Environ Mol Mutagen. 2023 Mar 14. doi: 10.1002/em.22538. Online ahead of print.
Genetic toxicology tests are used to categorize substances as genotoxic and potentially carcinogenic. In general, test results are designated as mutagenic, not mutagenic, or inconclusive and, depending on its potential use and applicable regulations, a mutagenic result can restrict or remove a substance from further development, or assign limits to its use. In these tests, mutation responses form a continuum without a clear delineation between an increase over the background, untreated, mutant frequency and a frequency that would define the test substance as a mutagen and a potential carcinogenic hazard. This situation is illustrated using the Salmonella mutagenicity (Ames) test which is the initial, and often only, test used to characterize substances as mutagenic or nonmutagenic. It has its widest use by industry and regulatory authorities to identify potential carcinogens among chemicals in development. The OECD Test Guideline No. 471 has been adopted by regulatory agencies internationally, and describes the minimum requirements for a negative response, but does not provide a specific approach for evaluating the test data. The most widely used criterion for making yes-or-no mutagenicity decisions is a 2- or 3-fold increase over the background (solvent) mutant frequency. Other approaches rely on formal statistics and/or expert judgment. These approaches and recently proposed modifications are evaluated here. Recommendations are made that are in conformity with the OECD guideline and are based on biological relevance and the biology of the mutagenic response rather than on arbitrary decision points (e.g., ≥ 2-fold increase or p ≤ .05).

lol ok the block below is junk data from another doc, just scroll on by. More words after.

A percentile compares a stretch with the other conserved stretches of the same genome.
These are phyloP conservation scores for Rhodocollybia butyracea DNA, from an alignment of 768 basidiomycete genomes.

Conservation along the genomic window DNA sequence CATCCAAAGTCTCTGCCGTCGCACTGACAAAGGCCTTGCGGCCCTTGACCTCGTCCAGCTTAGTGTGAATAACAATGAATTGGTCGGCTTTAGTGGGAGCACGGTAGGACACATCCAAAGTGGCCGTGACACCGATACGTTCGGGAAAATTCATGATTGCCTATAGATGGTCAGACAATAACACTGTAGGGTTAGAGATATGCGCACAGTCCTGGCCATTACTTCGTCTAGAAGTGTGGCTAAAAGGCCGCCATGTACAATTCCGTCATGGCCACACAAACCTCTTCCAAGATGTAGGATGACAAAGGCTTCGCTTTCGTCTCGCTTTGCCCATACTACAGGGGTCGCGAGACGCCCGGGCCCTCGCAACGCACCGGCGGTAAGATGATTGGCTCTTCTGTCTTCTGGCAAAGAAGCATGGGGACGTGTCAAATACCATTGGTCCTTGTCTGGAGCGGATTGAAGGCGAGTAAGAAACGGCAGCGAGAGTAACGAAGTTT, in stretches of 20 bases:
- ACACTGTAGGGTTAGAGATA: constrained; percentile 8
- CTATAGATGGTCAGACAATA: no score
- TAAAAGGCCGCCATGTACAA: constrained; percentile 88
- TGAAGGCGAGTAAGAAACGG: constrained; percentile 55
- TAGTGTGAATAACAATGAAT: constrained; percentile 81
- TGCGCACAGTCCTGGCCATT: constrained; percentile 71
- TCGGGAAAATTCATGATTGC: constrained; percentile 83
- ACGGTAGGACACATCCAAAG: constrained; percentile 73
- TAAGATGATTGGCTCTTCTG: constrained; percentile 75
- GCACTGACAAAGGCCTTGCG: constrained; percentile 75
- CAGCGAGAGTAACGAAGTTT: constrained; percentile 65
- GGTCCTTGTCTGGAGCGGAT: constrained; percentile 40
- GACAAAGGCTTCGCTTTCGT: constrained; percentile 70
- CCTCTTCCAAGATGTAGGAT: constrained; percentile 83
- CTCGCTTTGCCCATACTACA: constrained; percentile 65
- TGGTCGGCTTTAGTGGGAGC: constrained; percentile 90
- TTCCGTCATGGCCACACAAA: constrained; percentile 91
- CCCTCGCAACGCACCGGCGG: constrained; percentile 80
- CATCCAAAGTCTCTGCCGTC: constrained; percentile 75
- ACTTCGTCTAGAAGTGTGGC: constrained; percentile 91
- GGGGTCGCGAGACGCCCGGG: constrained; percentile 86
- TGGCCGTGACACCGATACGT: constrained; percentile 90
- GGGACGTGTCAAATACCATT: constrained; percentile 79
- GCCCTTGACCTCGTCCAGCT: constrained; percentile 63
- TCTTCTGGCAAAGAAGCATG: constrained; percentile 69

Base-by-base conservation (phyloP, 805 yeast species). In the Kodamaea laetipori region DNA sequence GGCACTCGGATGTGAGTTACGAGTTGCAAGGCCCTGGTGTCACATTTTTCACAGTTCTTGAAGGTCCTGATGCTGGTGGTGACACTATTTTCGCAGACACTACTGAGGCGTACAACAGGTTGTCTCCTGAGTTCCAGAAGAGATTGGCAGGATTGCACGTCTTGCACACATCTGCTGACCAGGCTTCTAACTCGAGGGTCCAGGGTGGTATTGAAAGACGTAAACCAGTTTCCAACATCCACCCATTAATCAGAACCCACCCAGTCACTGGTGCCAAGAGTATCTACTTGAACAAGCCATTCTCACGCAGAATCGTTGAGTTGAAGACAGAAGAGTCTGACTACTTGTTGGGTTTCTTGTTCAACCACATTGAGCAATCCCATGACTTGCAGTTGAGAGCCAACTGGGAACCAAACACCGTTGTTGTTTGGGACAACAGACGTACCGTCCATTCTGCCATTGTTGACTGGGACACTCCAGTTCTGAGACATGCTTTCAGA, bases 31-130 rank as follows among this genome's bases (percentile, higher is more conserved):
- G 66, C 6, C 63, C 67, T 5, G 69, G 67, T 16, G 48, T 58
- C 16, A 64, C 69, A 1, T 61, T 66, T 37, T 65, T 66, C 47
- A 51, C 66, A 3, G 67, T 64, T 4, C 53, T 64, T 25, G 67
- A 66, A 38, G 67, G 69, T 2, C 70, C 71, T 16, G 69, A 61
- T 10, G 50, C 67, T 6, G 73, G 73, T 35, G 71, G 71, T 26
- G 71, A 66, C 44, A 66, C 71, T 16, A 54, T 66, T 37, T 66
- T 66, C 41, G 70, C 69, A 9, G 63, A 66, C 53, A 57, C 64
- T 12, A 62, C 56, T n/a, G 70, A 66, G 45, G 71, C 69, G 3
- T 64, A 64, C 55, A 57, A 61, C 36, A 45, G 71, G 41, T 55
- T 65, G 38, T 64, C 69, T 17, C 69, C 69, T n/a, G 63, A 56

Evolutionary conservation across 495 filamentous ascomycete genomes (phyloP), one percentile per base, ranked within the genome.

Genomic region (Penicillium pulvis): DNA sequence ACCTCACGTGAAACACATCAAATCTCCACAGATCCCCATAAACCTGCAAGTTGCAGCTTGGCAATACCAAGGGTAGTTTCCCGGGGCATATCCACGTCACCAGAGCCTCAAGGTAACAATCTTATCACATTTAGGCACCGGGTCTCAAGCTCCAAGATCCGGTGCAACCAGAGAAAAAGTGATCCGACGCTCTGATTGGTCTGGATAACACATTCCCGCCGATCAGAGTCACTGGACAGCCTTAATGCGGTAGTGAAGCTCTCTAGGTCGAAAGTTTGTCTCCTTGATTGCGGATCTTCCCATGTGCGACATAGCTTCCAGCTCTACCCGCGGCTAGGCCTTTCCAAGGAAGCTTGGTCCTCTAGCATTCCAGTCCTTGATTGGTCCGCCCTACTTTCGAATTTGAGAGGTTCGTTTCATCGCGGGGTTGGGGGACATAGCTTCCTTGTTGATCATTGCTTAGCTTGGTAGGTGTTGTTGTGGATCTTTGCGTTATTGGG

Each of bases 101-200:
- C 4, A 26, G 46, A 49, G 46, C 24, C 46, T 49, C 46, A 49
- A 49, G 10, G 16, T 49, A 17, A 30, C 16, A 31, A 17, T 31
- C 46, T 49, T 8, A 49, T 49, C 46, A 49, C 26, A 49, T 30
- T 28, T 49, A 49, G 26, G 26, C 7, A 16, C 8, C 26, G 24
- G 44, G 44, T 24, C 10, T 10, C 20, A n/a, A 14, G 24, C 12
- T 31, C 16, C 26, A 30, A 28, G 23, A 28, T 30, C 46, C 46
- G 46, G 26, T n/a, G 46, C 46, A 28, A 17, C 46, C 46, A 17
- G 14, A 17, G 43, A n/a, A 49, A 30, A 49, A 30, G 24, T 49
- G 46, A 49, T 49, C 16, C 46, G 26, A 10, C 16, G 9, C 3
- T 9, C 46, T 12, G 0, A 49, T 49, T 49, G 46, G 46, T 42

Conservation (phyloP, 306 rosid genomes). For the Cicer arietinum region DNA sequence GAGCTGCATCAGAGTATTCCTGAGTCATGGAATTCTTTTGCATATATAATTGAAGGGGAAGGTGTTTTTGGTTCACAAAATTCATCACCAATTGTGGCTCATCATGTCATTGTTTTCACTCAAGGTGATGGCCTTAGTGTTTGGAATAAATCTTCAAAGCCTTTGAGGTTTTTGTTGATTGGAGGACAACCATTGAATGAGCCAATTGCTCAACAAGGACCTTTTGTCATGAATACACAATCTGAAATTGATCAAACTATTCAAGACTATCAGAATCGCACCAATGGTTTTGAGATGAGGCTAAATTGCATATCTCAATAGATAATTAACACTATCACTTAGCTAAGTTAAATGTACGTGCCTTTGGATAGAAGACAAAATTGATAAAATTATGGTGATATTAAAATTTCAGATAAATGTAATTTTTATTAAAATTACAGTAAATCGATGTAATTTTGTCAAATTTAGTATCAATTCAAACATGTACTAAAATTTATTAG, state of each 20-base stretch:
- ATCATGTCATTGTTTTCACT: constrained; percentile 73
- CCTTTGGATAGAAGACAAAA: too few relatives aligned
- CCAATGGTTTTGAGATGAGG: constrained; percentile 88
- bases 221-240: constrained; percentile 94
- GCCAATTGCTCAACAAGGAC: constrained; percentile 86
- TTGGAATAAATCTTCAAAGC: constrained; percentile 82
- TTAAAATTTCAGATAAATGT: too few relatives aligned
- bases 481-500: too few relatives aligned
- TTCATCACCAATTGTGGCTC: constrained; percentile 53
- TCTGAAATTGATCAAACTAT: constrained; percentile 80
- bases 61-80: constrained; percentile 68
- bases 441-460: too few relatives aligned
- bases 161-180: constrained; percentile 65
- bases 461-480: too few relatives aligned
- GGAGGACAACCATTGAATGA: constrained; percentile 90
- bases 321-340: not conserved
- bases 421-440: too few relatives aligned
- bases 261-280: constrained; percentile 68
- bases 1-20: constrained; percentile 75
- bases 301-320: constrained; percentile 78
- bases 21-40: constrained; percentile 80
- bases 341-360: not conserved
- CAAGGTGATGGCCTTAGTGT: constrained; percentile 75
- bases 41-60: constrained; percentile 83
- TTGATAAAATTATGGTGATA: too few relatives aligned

PMID:36916210 | DOI:10.1002/em.22538